Purpose: We studied the penetrance of pathogenically classified variants in an elderly Dutch population from the Rotterdam Study, for which deep phenotyping is available. We screened the 59 actionable genes for which reporting of known pathogenic variants was recommended by the American College of Medical Genetics and Genomics (ACMG), and demonstrate that determining what constitutes a known pathogenic variant can be quite challenging. Methods: We defined “known pathogenic” as classified pathogenic by both ClinVar and the Human Gene Mutation Database (HGMD). In 2628 individuals, we performed exome sequencing and identified known pathogenic variants. We investigated the clinical records of carriers and evaluated clinical events during 25 years of follow-up for evidence of variant pathogenicity. Results: Of 3815 variants detected in the 59 ACMG genes, 17 variants were considered known pathogenic. For 14/17 variants the ClinVar classification had changed over time. Of 24 confirmed carriers of these variants, we observed at least one clinical event possibly caused by the variant in only three participants (13%). Conclusion: We show that the definition of “known pathogenic” is often unclear and should be approached carefully. Additionally variants marked as known pathogenic do not always have clinical impact on their carriers. Definition and classification of true (individual) expected pathogenic impact should be defined carefully.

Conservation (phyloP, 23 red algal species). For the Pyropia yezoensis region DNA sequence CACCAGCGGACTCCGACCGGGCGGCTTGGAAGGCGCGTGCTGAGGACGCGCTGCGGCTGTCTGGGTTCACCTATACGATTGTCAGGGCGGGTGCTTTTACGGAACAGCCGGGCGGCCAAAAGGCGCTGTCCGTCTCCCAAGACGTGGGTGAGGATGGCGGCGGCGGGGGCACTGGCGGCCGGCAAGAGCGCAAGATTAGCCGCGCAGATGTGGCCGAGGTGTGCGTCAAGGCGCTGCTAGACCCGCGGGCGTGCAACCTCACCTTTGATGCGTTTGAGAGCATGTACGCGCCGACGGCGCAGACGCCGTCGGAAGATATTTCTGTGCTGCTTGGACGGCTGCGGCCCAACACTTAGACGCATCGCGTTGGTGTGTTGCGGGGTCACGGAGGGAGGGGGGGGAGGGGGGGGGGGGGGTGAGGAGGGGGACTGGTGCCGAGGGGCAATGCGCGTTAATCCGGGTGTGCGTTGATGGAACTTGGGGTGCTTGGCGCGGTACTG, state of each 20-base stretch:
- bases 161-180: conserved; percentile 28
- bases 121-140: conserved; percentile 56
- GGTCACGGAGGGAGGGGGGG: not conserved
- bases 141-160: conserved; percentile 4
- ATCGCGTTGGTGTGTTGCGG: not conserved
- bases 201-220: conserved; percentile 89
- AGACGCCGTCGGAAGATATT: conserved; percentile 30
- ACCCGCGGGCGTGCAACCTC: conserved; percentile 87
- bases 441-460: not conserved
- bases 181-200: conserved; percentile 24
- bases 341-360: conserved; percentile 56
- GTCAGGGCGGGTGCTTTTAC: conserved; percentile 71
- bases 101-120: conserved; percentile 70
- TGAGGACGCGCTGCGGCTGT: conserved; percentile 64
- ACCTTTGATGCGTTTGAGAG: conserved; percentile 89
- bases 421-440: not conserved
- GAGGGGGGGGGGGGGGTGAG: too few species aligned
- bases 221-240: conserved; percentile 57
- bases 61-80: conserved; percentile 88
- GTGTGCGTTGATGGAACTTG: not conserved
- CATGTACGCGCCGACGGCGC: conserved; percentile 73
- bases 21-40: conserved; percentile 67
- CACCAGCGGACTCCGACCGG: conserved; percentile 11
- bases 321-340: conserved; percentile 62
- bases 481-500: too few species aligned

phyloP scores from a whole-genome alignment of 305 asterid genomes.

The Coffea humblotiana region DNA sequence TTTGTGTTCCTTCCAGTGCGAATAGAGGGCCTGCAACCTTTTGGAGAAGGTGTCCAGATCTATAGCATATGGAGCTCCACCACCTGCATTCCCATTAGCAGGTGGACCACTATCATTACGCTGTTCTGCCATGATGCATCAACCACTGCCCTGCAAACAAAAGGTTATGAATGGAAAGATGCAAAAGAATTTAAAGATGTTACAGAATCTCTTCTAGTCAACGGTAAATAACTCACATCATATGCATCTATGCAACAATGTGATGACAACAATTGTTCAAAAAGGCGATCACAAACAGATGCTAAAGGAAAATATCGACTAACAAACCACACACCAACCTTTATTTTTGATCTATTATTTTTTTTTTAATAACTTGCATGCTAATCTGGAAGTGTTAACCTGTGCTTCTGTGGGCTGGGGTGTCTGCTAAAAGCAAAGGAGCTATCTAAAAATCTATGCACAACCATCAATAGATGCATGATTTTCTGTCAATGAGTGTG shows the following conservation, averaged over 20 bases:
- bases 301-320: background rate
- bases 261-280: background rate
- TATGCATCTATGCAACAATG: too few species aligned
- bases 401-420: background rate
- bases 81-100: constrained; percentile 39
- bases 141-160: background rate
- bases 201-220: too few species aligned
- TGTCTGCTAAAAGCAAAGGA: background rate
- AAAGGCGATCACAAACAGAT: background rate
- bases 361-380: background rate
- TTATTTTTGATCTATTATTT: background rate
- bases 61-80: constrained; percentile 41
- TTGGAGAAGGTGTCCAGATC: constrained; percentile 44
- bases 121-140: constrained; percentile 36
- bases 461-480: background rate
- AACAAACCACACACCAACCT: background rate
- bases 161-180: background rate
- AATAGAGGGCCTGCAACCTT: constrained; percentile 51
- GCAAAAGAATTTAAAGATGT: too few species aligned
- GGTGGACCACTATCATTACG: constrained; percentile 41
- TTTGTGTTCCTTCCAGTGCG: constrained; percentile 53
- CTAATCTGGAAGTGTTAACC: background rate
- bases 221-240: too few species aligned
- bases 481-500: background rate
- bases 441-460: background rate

|Tijdschrift||Genetics in Medicine|
|Nummer van het tijdschrift||11|
|Status||Gepubliceerd - 1 nov. 2020|